TEL AVIV — In a move fraught with near-Shakespearean intrigue — though cynics said it was closer to “The Sopranos” — the top corruption fighter of the Israeli police force was sacked by his civilian boss Sunday, hours before a political gathering of the top cop’s most vocal detractors.
The firing of Moshe Mizrahi, chief of the national police investigations unit, followed a months-long controversy over his alleged mishandling of a five-year-old wiretap transcript. But the timing of his dismissal, on the eve of a crucial Likud central committee meeting, led to widespread speculation that the firing was not procedural but political.
Mizrahi is an object of intense hatred among rank-and-file Likud Party activists, who suspect him of waging ideologically motivated witch-hunts against a host of senior party leaders, including Prime Minister Sharon. The news of Mizrahi’s Sunday-morning sacking was greeted with celebration when the Likud central committee convened that evening to fill three key party leadership slots.
The jubilant mood over Mizrahi’s sacking might have helped Sharon win over the 3,000-member central committee for the first time in months, after a string of humiliations over his Gaza disengagement plan. Sharon’s allies won two of the three open party posts Sunday, including the crucial position of central committee chairman. The winner, longtime Sharon lieutenant Tsahi Hanegbi, defeated Uzi Landau, the main Likud foe of disengagement, by a narrow 250 votes.
Mizrahi, the police investigations chief, was fired by the acting minister of internal security, Gideon Ezra, who stepped into the ministry last summer to replace Hanegbi. Forced to suspend himself after being accused of illegal cronyism in ministry appointments, Hanegbi now faces a police investigation.
Mizrahi has been serving under a cloud since October 2003, when then-attorney general Elyakim Rubinstein called for “serious personal measures” against him, including possible dismissal, because of his alleged misuse of wiretap material. The Supreme Court upheld Rubinstein’s criticisms, but then-police chief Shlomo Aharonishki decided not to fire him and the police minister, Hanegbi, declined to overrule him. Rubinstein has since been named to the high court.
Ironically, it now appears that Hanegbi’s removal from his post may have cleared the way for Mizrahi to be removed from his. It seems the unblemished Ezra was able to carry out an act that Hanegbi hesitated to perform.
Mizrahi’s main transgression was related to the wiretapping of the phone lines in the home of former transportation minister Avigdor Lieberman. The court-ordered wiretapping was part of an investigation into suspected criminal contacts by Lieberman, who was serving at the time as chief of staff to then-prime minister Benjamin Netanyahu. Lieberman never was indicted, but Mizrahi, in what his defenders say was overzealousness in pursuit of high-level corruption — and detractors call political intrigue — apparently transcribed private conversations. Such transcriptions are foridden by law, even when the wiretap itself is authorized.
Rubinstein’s decision to launch an Internal Affairs investigation against Mizrahi was vehemently opposed by then-state prosecutor Edna Arbel, who saw Mizrahi as an important ally in her fight to prosecute high-level figures, including Sharon himself. In a way, Mizrahi’s dismissal is further indication that those who opposed him and Arbel in their proactive approach to corruption have won the battle; the first sign of this was the decision by Rubinstein’s successor, Menachem Mazuz, not to press charges against Sharon in the so-called Greek Island affair, and his subsequent public attack on Arbel and her staff for alleged overzealousness. No wonder that left-wing Knesset member Yossi Sarid, one of Sharon’s most bitter parliamentary foes, crowned Ezra’s decision this week as the “triumph of the corrupt.”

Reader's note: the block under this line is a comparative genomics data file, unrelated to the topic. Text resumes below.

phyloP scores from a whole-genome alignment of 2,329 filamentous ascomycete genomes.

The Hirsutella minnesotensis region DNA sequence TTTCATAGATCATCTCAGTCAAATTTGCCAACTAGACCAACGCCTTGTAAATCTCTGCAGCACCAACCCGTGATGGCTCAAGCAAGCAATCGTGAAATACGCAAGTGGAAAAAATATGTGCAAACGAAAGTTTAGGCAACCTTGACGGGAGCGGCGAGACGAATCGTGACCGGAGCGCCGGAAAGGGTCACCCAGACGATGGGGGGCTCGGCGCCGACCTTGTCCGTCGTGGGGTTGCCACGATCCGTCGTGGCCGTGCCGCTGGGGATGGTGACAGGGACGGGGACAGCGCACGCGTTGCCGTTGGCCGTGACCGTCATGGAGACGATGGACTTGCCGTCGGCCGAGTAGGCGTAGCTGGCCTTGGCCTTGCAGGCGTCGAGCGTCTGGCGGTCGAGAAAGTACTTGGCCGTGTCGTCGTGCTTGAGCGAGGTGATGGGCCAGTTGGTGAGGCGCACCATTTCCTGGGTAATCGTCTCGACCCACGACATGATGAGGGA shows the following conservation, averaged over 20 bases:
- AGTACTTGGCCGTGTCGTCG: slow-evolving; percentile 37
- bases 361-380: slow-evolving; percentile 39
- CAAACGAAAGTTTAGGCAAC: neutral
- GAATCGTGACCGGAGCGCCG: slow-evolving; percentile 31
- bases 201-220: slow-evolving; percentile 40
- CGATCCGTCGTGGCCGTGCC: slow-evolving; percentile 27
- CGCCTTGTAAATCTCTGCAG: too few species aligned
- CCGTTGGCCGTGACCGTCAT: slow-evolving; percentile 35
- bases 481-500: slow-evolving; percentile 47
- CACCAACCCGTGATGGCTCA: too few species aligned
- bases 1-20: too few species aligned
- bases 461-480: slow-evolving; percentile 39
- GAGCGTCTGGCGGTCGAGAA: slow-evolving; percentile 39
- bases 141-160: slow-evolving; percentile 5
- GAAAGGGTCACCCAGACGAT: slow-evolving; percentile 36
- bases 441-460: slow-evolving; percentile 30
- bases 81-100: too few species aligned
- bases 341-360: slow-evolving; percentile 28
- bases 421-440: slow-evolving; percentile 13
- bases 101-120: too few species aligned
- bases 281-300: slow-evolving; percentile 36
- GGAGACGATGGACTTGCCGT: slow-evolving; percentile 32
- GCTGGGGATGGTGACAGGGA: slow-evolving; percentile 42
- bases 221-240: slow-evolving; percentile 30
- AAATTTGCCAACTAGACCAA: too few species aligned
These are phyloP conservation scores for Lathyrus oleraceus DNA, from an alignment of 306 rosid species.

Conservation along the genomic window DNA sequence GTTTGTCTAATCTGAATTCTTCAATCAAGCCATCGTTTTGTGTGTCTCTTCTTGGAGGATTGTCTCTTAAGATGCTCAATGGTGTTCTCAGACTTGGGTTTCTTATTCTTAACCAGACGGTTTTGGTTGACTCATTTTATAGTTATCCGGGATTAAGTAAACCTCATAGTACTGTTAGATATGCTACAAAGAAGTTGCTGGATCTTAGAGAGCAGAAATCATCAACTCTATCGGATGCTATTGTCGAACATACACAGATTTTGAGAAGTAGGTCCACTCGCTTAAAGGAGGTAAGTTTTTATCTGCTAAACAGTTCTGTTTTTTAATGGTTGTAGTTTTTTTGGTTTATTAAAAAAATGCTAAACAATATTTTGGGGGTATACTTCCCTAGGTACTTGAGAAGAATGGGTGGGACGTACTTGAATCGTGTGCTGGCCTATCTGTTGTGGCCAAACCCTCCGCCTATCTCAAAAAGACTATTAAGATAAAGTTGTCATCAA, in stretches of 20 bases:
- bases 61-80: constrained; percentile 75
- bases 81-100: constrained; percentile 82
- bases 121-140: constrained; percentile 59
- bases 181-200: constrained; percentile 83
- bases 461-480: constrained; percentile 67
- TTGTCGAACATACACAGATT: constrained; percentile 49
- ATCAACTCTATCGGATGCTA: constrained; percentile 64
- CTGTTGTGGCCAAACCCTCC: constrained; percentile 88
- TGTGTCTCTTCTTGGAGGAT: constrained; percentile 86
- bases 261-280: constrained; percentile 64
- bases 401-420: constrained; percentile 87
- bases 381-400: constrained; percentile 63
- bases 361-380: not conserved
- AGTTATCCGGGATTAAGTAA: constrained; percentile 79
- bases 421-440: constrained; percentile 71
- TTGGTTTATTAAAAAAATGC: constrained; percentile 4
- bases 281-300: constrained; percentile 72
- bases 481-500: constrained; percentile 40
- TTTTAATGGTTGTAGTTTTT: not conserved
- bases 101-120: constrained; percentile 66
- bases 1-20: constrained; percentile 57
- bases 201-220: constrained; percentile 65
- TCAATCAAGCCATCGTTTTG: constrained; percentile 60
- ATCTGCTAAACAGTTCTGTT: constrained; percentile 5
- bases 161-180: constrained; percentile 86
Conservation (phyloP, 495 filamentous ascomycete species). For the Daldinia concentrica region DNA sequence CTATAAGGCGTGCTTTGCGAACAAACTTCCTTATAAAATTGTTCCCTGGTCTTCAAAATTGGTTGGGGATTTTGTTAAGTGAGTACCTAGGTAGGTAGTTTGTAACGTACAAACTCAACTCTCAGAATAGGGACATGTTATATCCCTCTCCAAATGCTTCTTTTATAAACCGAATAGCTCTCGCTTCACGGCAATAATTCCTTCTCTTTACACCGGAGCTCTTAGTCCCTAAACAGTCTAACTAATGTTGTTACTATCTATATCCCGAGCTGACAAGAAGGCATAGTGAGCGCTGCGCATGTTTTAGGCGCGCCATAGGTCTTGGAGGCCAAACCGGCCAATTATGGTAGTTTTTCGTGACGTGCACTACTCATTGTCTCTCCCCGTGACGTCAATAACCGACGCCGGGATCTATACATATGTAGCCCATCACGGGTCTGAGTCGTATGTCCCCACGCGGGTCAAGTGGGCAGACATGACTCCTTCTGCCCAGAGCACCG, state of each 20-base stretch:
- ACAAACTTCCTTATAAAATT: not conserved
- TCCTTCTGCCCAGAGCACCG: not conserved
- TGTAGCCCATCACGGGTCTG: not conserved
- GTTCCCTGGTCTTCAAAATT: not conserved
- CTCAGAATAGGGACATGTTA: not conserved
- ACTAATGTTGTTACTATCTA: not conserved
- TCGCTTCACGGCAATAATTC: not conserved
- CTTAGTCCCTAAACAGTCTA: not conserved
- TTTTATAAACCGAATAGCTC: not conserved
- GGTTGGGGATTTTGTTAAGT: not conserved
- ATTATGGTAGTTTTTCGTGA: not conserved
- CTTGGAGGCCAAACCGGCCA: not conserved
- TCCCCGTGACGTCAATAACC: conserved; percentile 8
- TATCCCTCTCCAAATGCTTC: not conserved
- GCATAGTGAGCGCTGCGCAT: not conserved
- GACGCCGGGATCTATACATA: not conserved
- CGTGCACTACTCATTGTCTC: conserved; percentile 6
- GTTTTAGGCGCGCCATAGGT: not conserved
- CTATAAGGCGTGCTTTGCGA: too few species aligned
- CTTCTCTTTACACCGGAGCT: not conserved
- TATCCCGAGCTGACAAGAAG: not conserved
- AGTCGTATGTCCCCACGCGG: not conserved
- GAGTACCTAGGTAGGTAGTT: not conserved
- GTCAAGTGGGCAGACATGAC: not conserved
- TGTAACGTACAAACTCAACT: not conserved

The chasm between what one side perceives as a holy war on corruption, and the other calls the “tyranny of the police and the state prosecutor’s office,” divides not only politicians but also the media. Few were surprised when Yediot Aharonot, Israel’s largest-circulation daily and a staunch supporter of the Mizrahi-Arbel wing — Yediot broke many of the stories that led to high-level investigations — attacked Ezra for firing Mizrahi, while Ma’ariv, Yediot’s main rival, took the minister’s side. The fact that Mizrahi was behind the investigation and ultimate jailing of Ma’ariv publisher Ofer Nimrodi — ironically, on wiretap charges — only added to the intrigue.
Meanwhile Ezra seemed to be aiming only at pleasing his home-court audience. His decision, which went unopposed — at least publicly — by Police Chief Moshe Karadi, a Hanegbi appointee, was the first victory of the night for Sharon and Hanegbi. The second was Hanegbi’s own election to the chairmanship of the Likud central committee, beating Sharon’s ideological opponent on the disengagement plan, former minister Uzi Landau. After a series of defeats within his party ranks, Sharon finally proved that the rebels against him were not omnipotent, although it is yet to be seen whether Hanegbi’s victory indicated a real change.
The scene was probably greeted with an ironic grin by the most notorious detainee in Israel’s notorious Abu Kabir prison, one Ze’ev Rosenstein. Rosenstein, widely considered Israel’s underworld king, has been in detention for two weeks awaiting a ruling on an extradition request by the United States, where he faces drug trafficking charges. So far, Israeli police have failed to charge him with anything, and he has become a celebrity of sorts in the Israeli media. Indeed, just days after the American request, which finally might rid Israel of its most notorious criminal, it was the country’s most famous crime fighter who was sent packing. Whether Rosenstein will yet face justice in Israel or elsewhere remains to be seen.